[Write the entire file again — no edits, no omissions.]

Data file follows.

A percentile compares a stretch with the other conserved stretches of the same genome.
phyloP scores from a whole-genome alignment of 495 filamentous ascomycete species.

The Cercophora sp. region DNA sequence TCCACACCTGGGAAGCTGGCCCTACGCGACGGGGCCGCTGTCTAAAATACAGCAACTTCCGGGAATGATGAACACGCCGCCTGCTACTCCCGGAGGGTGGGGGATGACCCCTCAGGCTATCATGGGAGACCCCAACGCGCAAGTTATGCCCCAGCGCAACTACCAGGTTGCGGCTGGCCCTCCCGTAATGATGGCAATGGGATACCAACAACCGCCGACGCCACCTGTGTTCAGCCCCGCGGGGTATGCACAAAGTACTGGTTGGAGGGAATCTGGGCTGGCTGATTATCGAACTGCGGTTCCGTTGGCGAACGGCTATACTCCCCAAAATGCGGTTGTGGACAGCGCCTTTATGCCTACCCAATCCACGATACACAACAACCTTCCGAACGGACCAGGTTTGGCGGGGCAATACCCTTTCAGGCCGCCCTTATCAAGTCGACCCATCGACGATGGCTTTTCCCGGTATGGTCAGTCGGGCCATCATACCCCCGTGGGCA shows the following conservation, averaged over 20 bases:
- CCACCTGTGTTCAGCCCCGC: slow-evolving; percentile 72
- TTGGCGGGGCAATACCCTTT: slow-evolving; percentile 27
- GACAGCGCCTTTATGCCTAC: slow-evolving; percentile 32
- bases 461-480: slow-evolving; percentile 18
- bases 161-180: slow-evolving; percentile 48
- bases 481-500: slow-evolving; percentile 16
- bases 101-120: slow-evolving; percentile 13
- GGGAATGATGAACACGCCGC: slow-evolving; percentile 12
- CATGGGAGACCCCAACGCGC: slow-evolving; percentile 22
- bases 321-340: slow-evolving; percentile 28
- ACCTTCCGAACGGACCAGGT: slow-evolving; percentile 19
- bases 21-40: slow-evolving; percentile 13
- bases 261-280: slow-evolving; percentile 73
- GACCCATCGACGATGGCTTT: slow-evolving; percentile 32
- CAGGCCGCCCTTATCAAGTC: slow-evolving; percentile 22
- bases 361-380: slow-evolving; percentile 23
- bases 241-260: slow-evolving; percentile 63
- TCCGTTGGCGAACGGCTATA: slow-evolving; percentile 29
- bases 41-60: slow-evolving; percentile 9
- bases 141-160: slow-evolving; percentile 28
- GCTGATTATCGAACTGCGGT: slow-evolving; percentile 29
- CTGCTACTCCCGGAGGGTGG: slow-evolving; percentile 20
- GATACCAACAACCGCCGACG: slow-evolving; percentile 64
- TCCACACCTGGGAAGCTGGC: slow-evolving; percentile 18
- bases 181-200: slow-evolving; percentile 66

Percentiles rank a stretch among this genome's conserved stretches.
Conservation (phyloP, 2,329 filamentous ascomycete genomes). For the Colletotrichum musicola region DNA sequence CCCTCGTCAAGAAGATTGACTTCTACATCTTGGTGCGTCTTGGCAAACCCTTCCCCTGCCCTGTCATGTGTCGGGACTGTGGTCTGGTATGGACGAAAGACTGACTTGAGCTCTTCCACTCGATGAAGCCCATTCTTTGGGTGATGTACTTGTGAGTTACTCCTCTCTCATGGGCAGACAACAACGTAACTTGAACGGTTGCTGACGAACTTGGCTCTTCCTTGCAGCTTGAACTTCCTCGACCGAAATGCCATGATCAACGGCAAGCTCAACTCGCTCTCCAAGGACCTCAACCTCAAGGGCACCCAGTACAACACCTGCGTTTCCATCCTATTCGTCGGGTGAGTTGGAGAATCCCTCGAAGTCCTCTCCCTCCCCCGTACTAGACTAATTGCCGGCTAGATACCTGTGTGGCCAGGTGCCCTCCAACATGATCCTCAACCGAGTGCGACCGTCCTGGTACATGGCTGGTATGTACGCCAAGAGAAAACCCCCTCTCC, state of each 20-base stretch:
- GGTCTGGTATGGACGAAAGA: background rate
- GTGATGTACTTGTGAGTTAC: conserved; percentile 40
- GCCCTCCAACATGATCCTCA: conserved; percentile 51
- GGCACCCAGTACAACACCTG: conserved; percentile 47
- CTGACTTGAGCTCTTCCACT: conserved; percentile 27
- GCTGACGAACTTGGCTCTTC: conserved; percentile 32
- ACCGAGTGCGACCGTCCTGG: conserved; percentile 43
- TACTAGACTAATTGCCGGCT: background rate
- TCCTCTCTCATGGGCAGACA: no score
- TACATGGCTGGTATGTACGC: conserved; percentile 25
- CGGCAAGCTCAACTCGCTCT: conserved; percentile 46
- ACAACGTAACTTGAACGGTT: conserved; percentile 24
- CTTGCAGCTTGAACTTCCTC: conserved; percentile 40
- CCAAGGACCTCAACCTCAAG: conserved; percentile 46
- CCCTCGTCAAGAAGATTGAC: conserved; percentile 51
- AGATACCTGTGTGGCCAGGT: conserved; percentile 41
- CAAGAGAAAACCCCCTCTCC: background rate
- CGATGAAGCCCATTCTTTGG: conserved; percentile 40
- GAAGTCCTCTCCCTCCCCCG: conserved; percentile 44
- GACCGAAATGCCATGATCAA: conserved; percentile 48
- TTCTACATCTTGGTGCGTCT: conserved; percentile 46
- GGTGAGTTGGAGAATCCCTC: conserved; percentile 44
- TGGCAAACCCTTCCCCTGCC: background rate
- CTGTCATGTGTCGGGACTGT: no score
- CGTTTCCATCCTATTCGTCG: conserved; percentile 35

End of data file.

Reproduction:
A percentile compares a stretch with the other conserved stretches of the same genome.
phyloP scores from a whole-genome alignment of 495 filamentous ascomycete species.

The Cercophora sp. region DNA sequence TCCACACCTGGGAAGCTGGCCCTACGCGACGGGGCCGCTGTCTAAAATACAGCAACTTCCGGGAATGATGAACACGCCGCCTGCTACTCCCGGAGGGTGGGGGATGACCCCTCAGGCTATCATGGGAGACCCCAACGCGCAAGTTATGCCCCAGCGCAACTACCAGGTTGCGGCTGGCCCTCCCGTAATGATGGCAATGGGATACCAACAACCGCCGACGCCACCTGTGTTCAGCCCCGCGGGGTATGCACAAAGTACTGGTTGGAGGGAATCTGGGCTGGCTGATTATCGAACTGCGGTTCCGTTGGCGAACGGCTATACTCCCCAAAATGCGGTTGTGGACAGCGCCTTTATGCCTACCCAATCCACGATACACAACAACCTTCCGAACGGACCAGGTTTGGCGGGGCAATACCCTTTCAGGCCGCCCTTATCAAGTCGACCCATCGACGATGGCTTTTCCCGGTATGGTCAGTCGGGCCATCATACCCCCGTGGGCA shows the following conservation, averaged over 20 bases:
- CCACCTGTGTTCAGCCCCGC: slow-evolving; percentile 72
- TTGGCGGGGCAATACCCTTT: slow-evolving; percentile 27
- GACAGCGCCTTTATGCCTAC: slow-evolving; percentile 32
- bases 461-480: slow-evolving; percentile 18
- bases 161-180: slow-evolving; percentile 48
- bases 481-500: slow-evolving; percentile 16
- bases 101-120: slow-evolving; percentile 13
- GGGAATGATGAACACGCCGC: slow-evolving; percentile 12
- CATGGGAGACCCCAACGCGC: slow-evolving; percentile 22
- bases 321-340: slow-evolving; percentile 28
- ACCTTCCGAACGGACCAGGT: slow-evolving; percentile 19
- bases 21-40: slow-evolving; percentile 13
- bases 261-280: slow-evolving; percentile 73
- GACCCATCGACGATGGCTTT: slow-evolving; percentile 32
- CAGGCCGCCCTTATCAAGTC: slow-evolving; percentile 22
- bases 361-380: slow-evolving; percentile 23
- bases 241-260: slow-evolving; percentile 63
- TCCGTTGGCGAACGGCTATA: slow-evolving; percentile 29
- bases 41-60: slow-evolving; percentile 9
- bases 141-160: slow-evolving; percentile 28
- GCTGATTATCGAACTGCGGT: slow-evolving; percentile 29
- CTGCTACTCCCGGAGGGTGG: slow-evolving; percentile 20
- GATACCAACAACCGCCGACG: slow-evolving; percentile 64
- TCCACACCTGGGAAGCTGGC: slow-evolving; percentile 18
- bases 181-200: slow-evolving; percentile 66

Percentiles rank a stretch among this genome's conserved stretches.
Conservation (phyloP, 2,329 filamentous ascomycete genomes). For the Colletotrichum musicola region DNA sequence CCCTCGTCAAGAAGATTGACTTCTACATCTTGGTGCGTCTTGGCAAACCCTTCCCCTGCCCTGTCATGTGTCGGGACTGTGGTCTGGTATGGACGAAAGACTGACTTGAGCTCTTCCACTCGATGAAGCCCATTCTTTGGGTGATGTACTTGTGAGTTACTCCTCTCTCATGGGCAGACAACAACGTAACTTGAACGGTTGCTGACGAACTTGGCTCTTCCTTGCAGCTTGAACTTCCTCGACCGAAATGCCATGATCAACGGCAAGCTCAACTCGCTCTCCAAGGACCTCAACCTCAAGGGCACCCAGTACAACACCTGCGTTTCCATCCTATTCGTCGGGTGAGTTGGAGAATCCCTCGAAGTCCTCTCCCTCCCCCGTACTAGACTAATTGCCGGCTAGATACCTGTGTGGCCAGGTGCCCTCCAACATGATCCTCAACCGAGTGCGACCGTCCTGGTACATGGCTGGTATGTACGCCAAGAGAAAACCCCCTCTCC, state of each 20-base stretch:
- GGTCTGGTATGGACGAAAGA: background rate
- GTGATGTACTTGTGAGTTAC: conserved; percentile 40
- GCCCTCCAACATGATCCTCA: conserved; percentile 51
- GGCACCCAGTACAACACCTG: conserved; percentile 47
- CTGACTTGAGCTCTTCCACT: conserved; percentile 27
- GCTGACGAACTTGGCTCTTC: conserved; percentile 32
- ACCGAGTGCGACCGTCCTGG: conserved; percentile 43
- TACTAGACTAATTGCCGGCT: background rate
- TCCTCTCTCATGGGCAGACA: no score
- TACATGGCTGGTATGTACGC: conserved; percentile 25
- CGGCAAGCTCAACTCGCTCT: conserved; percentile 46
- ACAACGTAACTTGAACGGTT: conserved; percentile 24
- CTTGCAGCTTGAACTTCCTC: conserved; percentile 40
- CCAAGGACCTCAACCTCAAG: conserved; percentile 46
- CCCTCGTCAAGAAGATTGAC: conserved; percentile 51
- AGATACCTGTGTGGCCAGGT: conserved; percentile 41
- CAAGAGAAAACCCCCTCTCC: background rate
- CGATGAAGCCCATTCTTTGG: conserved; percentile 40
- GAAGTCCTCTCCCTCCCCCG: conserved; percentile 44
- GACCGAAATGCCATGATCAA: conserved; percentile 48
- TTCTACATCTTGGTGCGTCT: conserved; percentile 46
- GGTGAGTTGGAGAATCCCTC: conserved; percentile 44
- TGGCAAACCCTTCCCCTGCC: background rate
- CTGTCATGTGTCGGGACTGT: no score
- CGTTTCCATCCTATTCGTCG: conserved; percentile 35